Have you ever heard of The People Paradox? I hadn’t either, although I was well aware of Lord Acton’s famous quote that, “Power corrupts and absolute power corrupts absolutely.” Well, apparently that’s not just a bon mot: power does corrupt. Certainly according to research cited in the HBR.
In an October 2016 HBR article entitled Don’t Let Power Corrupt You Dacher Kilter describes how twenty years of research has shown him how, in all types of work environments, “people rise on the basis of their good qualities, but their behaviour grows increasingly worse as they move up the ladder.” That's 'The People Paradox.' I am sure you can think of instances in your own experience that support this. I still haven’t forgotten the CEO who completely ignored me when I was introduced to him by my Vice-President manager and added insult to injury by proceeding to question him about me as if I wasn’t there!
The fact that such behaviour seems objectionable makes the paradox credible. And, arguably, underpins the thinking behind employee engagement efforts. Yet, objectionable though it seems, one has to question why such “bad” behaviour is so pervasive and widespread. Is it possible that this behaviour is “built-into” our DNA as social animals? After all, it is not unique to humans: the consequences for any creature that strays from the clear pecking order of its group can be swift and severe. The fact is, any sort of community almost invariably necessitates some kind of hierarchy. And the hierarchy needs to be sustained.
The consequences of this are profound, because it would mean that the “paradox” is not in fact a paradox. Rather it is an entirely natural phenomenon, which means that this “corruption” is in fact anything but. This, in turn, makes it a lot harder to eliminate than one might envisage, and may well explain why, despite all the efforts to improve employee engagement, the results seem to be negligible.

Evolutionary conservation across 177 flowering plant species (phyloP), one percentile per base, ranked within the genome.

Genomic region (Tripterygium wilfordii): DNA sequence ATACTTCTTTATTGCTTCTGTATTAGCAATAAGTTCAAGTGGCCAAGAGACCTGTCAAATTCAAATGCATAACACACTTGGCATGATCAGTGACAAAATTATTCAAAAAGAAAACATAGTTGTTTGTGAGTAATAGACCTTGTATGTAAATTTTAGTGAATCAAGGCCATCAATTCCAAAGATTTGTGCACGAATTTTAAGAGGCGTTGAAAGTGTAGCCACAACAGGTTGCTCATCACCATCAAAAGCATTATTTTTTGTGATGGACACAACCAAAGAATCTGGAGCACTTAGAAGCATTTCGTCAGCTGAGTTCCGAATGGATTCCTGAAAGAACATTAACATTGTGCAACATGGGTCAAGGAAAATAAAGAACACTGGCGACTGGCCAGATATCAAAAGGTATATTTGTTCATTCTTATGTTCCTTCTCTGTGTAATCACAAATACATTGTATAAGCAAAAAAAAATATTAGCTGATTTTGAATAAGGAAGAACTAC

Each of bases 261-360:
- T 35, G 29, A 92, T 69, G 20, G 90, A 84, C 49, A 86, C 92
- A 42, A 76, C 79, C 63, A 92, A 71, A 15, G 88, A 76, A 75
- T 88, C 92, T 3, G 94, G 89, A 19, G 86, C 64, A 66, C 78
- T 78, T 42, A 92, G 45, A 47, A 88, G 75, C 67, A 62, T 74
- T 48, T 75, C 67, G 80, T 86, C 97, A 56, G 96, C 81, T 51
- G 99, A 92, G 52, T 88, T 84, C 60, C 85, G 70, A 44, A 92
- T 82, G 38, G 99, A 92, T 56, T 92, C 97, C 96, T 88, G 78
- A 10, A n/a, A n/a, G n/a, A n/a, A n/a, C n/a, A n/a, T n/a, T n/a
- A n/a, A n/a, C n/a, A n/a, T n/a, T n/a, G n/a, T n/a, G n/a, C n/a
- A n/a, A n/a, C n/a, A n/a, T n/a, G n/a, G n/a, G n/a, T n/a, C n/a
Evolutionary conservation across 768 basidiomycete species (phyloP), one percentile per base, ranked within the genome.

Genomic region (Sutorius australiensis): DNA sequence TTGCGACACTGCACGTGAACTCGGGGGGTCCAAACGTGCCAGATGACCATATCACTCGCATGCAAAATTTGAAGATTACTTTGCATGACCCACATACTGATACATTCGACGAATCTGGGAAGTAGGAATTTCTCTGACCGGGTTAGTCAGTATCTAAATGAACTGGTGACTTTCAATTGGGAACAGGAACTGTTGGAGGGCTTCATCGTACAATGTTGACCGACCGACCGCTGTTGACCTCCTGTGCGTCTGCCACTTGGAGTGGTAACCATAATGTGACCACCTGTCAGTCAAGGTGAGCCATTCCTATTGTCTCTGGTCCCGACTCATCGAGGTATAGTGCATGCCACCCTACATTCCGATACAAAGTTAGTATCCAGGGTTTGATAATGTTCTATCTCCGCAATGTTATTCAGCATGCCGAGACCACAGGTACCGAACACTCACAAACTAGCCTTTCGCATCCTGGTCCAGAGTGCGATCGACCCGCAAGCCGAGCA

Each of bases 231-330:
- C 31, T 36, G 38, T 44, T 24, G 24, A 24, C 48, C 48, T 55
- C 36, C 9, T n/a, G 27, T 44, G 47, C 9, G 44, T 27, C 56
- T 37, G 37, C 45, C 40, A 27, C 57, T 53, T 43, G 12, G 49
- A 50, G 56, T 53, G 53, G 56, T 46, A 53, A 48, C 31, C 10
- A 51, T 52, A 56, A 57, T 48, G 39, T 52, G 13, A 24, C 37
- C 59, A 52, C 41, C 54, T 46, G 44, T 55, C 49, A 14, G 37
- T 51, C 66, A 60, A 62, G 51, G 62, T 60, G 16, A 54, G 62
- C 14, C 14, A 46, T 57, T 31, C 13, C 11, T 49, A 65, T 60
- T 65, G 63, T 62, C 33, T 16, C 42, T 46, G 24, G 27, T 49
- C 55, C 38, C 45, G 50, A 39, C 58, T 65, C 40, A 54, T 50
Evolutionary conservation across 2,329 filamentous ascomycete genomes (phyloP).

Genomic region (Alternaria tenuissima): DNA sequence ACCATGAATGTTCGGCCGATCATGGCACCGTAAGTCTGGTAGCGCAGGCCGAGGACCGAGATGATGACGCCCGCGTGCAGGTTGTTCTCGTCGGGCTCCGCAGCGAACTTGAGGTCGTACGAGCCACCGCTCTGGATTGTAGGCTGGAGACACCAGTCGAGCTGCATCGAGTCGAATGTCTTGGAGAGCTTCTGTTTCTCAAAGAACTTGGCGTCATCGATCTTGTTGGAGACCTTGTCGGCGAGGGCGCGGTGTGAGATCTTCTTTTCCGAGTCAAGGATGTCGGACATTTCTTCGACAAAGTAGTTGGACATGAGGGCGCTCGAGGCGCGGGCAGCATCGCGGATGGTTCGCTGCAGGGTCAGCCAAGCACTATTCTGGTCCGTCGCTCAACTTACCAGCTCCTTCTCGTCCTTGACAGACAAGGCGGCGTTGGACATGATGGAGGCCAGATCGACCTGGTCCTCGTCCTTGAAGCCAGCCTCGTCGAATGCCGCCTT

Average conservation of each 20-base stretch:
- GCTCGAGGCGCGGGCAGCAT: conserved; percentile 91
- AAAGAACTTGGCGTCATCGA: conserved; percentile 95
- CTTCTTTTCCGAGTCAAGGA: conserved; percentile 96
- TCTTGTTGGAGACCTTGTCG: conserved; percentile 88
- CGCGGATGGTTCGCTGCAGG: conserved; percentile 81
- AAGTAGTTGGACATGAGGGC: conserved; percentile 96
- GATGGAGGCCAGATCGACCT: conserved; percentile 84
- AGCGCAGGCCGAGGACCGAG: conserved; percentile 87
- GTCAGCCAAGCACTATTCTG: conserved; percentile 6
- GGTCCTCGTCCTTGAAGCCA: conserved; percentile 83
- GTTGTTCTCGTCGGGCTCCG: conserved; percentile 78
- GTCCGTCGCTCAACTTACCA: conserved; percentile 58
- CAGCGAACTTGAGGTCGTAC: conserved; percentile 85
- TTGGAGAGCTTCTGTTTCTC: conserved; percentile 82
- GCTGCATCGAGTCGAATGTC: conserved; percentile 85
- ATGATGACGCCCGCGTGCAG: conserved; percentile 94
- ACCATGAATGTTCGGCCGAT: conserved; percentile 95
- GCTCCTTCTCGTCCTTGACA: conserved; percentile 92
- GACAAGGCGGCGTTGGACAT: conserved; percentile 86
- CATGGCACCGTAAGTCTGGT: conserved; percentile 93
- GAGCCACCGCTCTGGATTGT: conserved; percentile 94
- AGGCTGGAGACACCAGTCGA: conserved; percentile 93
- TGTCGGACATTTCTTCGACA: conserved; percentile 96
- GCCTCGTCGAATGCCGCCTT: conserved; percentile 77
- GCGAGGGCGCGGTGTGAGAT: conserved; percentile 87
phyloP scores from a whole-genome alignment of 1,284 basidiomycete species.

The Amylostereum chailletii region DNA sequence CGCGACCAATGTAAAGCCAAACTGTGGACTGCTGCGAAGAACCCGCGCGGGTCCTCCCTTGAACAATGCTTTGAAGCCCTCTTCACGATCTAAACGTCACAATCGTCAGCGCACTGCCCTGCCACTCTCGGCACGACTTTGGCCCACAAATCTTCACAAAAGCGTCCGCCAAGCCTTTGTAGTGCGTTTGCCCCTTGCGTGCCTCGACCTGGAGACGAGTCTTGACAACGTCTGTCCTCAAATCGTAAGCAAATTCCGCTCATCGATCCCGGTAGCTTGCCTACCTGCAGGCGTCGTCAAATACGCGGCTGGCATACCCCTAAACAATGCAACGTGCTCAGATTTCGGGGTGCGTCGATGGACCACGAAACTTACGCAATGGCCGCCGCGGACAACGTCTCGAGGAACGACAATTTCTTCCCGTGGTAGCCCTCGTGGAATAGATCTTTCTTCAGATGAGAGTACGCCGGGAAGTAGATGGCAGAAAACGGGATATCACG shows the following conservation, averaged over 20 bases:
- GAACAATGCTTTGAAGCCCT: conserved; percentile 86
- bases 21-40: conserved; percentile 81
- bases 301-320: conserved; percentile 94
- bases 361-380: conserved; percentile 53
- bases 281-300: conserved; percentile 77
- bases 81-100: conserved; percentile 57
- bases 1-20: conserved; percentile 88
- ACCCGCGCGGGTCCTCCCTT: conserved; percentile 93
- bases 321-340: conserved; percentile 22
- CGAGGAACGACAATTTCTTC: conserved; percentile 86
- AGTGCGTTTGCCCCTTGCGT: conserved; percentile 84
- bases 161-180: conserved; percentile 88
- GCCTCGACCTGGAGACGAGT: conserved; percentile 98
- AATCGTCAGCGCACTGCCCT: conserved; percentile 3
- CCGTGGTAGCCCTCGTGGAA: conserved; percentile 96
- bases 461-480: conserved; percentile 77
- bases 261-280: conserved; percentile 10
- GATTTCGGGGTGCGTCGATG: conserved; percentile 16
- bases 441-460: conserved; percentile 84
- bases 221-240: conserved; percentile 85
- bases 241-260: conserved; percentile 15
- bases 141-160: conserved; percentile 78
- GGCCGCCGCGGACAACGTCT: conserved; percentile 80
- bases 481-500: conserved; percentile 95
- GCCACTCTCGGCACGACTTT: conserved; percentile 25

Good as the remedies identified in the article may seem, because they appear to be looking at the problem the wrong way, they are highly unlikely to provide any meaningful, lasting solution. Finding this necessitates:
- Establishing whether this “corruption” is really a problem; and – if it is:
- Finding a way to rewire our thinking to change our patterns of behaviour.
On the face of it, the idea that power has a corrupting effect, suggests there is a problem. This is endorsed by the article’s remedies, which indicate that more considerate behaviour elicits improved performance and more positive results. And, if that is not enough, the prevalence of efforts to build employee engagement point to a widespread acknowledgement that all is not well.
If, however, the behaviour is innate, the remedy becomes more of a challenge, as the general failure of efforts to increase employee engagement substantiates. You need to ask yourself. “How do I address this and avoid the prevailing mistakes? Will the benefits justify the effort?” It’s your decision but one thing is for sure: if this behaviour is replicated at every level in your organisation, the potential benefits will be enormous, making the effort highly desirable.
The good news is that achieving those benefits does not have to be proportionally enormous. If the “corrupted” behaviour is hard-wired due to the need to survive in hierarchies, the best way to re-programme our thinking has to be to eliminate hierarchy in our organisations. Effectively this means shifting from an organisational structure to an organic structure. This makes the organisation more responsive, more adaptable and more change efficient. There are organisations that have done this and achieved – and sustained – significant success as a result. What's stopping you becoming one?